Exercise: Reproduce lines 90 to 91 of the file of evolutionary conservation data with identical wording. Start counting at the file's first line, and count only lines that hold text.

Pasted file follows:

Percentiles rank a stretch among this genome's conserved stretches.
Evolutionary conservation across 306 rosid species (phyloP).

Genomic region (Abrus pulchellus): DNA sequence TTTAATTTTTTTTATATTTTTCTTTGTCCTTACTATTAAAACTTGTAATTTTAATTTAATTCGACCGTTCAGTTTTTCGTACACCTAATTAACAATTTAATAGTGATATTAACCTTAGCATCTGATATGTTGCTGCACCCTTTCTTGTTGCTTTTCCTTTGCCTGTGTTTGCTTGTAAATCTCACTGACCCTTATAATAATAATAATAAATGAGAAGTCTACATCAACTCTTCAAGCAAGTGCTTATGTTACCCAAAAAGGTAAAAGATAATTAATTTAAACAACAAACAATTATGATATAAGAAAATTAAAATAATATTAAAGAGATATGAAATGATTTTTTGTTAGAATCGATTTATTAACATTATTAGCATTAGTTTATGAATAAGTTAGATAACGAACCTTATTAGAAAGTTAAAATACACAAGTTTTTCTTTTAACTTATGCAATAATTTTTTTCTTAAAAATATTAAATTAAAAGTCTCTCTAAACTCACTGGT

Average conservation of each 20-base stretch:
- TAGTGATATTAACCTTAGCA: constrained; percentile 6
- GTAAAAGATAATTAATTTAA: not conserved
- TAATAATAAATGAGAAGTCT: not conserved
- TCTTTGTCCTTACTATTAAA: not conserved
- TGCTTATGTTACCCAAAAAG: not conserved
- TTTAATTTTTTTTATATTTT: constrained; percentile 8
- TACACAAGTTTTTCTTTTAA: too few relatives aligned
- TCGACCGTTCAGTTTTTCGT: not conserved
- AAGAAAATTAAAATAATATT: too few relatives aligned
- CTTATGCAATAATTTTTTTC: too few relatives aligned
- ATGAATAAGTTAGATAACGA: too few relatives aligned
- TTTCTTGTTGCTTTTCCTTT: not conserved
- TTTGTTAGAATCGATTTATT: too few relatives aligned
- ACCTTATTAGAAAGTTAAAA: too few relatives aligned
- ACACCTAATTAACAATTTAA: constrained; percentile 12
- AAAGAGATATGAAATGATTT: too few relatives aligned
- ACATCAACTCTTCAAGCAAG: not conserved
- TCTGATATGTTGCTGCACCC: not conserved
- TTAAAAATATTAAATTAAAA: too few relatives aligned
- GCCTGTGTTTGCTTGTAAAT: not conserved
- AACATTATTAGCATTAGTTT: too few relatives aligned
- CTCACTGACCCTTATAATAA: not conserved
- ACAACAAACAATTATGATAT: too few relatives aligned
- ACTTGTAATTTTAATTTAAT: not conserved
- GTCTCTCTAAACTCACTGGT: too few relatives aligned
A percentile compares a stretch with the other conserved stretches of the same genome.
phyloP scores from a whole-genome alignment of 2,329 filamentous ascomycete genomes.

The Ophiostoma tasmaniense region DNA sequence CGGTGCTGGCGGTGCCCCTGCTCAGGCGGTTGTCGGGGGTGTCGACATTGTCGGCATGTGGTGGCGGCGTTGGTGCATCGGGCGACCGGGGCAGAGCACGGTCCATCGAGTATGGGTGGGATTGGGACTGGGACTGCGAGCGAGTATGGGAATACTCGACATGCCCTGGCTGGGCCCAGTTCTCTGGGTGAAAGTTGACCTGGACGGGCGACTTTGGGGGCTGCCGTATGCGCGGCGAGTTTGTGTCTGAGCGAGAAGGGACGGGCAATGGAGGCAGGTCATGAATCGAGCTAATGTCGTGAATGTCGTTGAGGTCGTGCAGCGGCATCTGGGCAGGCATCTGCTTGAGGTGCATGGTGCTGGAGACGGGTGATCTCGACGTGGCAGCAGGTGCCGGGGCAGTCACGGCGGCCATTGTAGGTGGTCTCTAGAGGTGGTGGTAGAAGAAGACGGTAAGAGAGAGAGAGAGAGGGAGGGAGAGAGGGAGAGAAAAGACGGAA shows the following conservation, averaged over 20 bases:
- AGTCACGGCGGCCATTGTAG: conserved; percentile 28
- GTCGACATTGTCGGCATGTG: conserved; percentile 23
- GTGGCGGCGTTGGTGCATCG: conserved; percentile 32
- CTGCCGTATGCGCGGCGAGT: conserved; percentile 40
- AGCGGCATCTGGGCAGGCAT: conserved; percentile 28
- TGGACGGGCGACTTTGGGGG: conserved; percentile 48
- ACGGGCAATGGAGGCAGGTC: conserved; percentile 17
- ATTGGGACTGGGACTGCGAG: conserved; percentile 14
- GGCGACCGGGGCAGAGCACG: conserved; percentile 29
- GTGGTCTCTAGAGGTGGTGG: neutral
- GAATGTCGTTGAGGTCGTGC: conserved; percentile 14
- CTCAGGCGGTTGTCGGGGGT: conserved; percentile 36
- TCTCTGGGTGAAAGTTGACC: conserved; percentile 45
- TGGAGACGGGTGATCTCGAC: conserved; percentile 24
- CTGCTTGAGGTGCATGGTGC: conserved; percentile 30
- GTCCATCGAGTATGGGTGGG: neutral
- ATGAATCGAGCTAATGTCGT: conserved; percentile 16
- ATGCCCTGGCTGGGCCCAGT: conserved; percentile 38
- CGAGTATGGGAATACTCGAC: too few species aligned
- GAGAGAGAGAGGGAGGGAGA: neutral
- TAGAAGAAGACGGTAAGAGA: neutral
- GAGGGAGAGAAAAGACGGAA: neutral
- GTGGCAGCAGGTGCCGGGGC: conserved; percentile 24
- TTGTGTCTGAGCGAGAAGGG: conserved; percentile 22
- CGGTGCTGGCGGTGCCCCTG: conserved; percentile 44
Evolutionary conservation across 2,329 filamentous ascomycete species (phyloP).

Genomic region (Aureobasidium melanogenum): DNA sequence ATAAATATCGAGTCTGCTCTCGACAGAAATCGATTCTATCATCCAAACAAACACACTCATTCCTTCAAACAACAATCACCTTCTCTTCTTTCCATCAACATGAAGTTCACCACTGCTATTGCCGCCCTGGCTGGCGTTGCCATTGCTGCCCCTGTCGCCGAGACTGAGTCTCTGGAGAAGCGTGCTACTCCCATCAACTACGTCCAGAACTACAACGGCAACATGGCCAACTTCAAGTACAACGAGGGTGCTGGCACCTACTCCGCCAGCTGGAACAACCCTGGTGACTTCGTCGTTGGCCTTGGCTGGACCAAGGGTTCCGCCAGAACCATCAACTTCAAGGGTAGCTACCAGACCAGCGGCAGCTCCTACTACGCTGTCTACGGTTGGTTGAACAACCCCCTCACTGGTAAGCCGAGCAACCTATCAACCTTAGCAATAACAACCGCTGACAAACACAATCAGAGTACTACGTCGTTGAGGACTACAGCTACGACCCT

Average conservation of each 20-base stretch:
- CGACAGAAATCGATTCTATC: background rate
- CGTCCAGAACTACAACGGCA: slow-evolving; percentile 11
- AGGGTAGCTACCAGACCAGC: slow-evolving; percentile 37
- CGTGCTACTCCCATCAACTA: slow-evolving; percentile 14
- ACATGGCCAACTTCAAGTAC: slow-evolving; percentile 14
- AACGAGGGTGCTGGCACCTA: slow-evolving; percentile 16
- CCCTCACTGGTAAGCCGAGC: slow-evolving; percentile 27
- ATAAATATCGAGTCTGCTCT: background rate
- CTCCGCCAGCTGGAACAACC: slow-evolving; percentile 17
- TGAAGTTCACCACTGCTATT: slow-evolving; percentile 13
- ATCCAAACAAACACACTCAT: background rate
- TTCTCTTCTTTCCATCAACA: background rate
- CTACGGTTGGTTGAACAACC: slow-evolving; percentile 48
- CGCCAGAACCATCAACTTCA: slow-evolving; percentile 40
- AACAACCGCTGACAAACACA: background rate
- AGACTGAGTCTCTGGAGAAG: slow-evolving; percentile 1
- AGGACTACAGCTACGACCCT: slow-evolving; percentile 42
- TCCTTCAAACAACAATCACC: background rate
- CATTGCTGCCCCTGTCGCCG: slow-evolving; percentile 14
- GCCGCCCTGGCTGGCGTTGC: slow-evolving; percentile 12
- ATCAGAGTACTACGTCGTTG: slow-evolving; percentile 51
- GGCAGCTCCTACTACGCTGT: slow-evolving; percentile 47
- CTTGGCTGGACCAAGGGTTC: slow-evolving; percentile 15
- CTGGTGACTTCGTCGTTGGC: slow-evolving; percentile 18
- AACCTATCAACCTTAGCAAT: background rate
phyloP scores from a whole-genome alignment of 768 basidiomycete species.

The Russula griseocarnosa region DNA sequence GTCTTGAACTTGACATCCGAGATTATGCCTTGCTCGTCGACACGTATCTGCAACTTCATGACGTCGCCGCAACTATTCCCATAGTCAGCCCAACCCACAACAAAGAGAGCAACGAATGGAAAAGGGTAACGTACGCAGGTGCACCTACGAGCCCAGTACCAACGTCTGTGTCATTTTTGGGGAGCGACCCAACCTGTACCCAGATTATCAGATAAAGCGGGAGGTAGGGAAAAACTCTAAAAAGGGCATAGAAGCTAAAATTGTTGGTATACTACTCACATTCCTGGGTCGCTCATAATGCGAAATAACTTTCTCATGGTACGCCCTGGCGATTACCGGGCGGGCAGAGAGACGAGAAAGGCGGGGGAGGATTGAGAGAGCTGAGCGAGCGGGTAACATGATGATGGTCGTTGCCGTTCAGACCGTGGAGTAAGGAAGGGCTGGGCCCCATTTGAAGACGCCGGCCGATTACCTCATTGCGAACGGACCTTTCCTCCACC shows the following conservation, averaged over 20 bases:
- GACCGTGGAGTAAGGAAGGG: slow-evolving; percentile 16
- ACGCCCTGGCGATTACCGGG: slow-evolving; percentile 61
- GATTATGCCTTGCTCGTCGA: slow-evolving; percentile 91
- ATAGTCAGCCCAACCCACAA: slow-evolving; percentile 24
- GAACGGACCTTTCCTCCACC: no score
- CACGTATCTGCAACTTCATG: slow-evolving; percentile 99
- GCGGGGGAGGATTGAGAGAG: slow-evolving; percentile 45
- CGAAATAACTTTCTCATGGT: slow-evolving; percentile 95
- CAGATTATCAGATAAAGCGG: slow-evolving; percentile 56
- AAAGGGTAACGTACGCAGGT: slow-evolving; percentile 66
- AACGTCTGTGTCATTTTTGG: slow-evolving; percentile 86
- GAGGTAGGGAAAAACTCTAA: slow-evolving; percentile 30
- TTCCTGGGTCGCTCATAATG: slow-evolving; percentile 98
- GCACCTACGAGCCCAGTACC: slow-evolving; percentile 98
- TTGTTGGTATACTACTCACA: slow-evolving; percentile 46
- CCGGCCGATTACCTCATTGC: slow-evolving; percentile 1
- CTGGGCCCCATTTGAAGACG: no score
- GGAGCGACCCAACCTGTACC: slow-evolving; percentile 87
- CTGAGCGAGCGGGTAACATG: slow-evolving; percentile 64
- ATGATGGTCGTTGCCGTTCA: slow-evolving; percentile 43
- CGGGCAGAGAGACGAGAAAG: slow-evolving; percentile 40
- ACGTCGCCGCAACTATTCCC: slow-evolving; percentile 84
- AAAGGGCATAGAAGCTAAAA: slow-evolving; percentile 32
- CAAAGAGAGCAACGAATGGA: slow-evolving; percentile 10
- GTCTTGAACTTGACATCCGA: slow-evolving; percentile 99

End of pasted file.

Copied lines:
- GATTATGCCTTGCTCGTCGA: slow-evolving; percentile 91
- ATAGTCAGCCCAACCCACAA: slow-evolving; percentile 24